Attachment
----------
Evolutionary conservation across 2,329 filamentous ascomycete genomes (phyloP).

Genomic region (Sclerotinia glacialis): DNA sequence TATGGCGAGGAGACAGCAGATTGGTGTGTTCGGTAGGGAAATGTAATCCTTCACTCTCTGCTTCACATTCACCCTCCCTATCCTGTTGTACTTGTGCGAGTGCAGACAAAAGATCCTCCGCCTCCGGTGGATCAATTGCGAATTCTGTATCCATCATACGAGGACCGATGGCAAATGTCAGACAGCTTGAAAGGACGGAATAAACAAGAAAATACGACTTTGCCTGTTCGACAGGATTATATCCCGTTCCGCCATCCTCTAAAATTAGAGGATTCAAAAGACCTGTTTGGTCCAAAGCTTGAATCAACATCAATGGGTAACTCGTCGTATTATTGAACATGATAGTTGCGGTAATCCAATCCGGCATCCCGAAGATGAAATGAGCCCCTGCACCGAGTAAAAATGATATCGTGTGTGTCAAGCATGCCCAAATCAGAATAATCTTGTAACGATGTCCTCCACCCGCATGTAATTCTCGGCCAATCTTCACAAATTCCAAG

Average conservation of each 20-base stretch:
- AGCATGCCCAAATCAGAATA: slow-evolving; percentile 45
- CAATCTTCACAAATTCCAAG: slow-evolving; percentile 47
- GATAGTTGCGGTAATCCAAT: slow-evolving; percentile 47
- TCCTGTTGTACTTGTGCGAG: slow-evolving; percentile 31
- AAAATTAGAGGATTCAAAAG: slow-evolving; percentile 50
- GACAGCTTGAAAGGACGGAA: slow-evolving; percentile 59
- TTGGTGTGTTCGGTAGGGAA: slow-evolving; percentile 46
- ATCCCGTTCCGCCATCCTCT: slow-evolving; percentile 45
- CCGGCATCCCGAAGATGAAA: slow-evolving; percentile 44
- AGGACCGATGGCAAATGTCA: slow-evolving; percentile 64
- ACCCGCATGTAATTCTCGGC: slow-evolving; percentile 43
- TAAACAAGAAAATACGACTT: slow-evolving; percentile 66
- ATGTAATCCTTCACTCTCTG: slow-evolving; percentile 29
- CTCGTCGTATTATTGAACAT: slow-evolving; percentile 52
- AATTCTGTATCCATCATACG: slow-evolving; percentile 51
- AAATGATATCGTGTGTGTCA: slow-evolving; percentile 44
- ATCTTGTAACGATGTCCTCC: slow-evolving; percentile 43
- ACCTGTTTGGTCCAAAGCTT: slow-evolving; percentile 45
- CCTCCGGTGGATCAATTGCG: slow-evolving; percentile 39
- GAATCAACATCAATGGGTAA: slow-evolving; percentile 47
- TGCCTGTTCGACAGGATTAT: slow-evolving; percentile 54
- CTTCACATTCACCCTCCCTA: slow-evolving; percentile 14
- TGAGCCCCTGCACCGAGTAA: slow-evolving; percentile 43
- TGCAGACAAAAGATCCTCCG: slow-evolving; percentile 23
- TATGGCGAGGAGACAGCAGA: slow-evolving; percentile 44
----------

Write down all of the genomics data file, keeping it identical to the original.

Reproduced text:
Evolutionary conservation across 2,329 filamentous ascomycete genomes (phyloP).

Genomic region (Sclerotinia glacialis): DNA sequence TATGGCGAGGAGACAGCAGATTGGTGTGTTCGGTAGGGAAATGTAATCCTTCACTCTCTGCTTCACATTCACCCTCCCTATCCTGTTGTACTTGTGCGAGTGCAGACAAAAGATCCTCCGCCTCCGGTGGATCAATTGCGAATTCTGTATCCATCATACGAGGACCGATGGCAAATGTCAGACAGCTTGAAAGGACGGAATAAACAAGAAAATACGACTTTGCCTGTTCGACAGGATTATATCCCGTTCCGCCATCCTCTAAAATTAGAGGATTCAAAAGACCTGTTTGGTCCAAAGCTTGAATCAACATCAATGGGTAACTCGTCGTATTATTGAACATGATAGTTGCGGTAATCCAATCCGGCATCCCGAAGATGAAATGAGCCCCTGCACCGAGTAAAAATGATATCGTGTGTGTCAAGCATGCCCAAATCAGAATAATCTTGTAACGATGTCCTCCACCCGCATGTAATTCTCGGCCAATCTTCACAAATTCCAAG

Average conservation of each 20-base stretch:
- AGCATGCCCAAATCAGAATA: slow-evolving; percentile 45
- CAATCTTCACAAATTCCAAG: slow-evolving; percentile 47
- GATAGTTGCGGTAATCCAAT: slow-evolving; percentile 47
- TCCTGTTGTACTTGTGCGAG: slow-evolving; percentile 31
- AAAATTAGAGGATTCAAAAG: slow-evolving; percentile 50
- GACAGCTTGAAAGGACGGAA: slow-evolving; percentile 59
- TTGGTGTGTTCGGTAGGGAA: slow-evolving; percentile 46
- ATCCCGTTCCGCCATCCTCT: slow-evolving; percentile 45
- CCGGCATCCCGAAGATGAAA: slow-evolving; percentile 44
- AGGACCGATGGCAAATGTCA: slow-evolving; percentile 64
- ACCCGCATGTAATTCTCGGC: slow-evolving; percentile 43
- TAAACAAGAAAATACGACTT: slow-evolving; percentile 66
- ATGTAATCCTTCACTCTCTG: slow-evolving; percentile 29
- CTCGTCGTATTATTGAACAT: slow-evolving; percentile 52
- AATTCTGTATCCATCATACG: slow-evolving; percentile 51
- AAATGATATCGTGTGTGTCA: slow-evolving; percentile 44
- ATCTTGTAACGATGTCCTCC: slow-evolving; percentile 43
- ACCTGTTTGGTCCAAAGCTT: slow-evolving; percentile 45
- CCTCCGGTGGATCAATTGCG: slow-evolving; percentile 39
- GAATCAACATCAATGGGTAA: slow-evolving; percentile 47
- TGCCTGTTCGACAGGATTAT: slow-evolving; percentile 54
- CTTCACATTCACCCTCCCTA: slow-evolving; percentile 14
- TGAGCCCCTGCACCGAGTAA: slow-evolving; percentile 43
- TGCAGACAAAAGATCCTCCG: slow-evolving; percentile 23
- TATGGCGAGGAGACAGCAGA: slow-evolving; percentile 44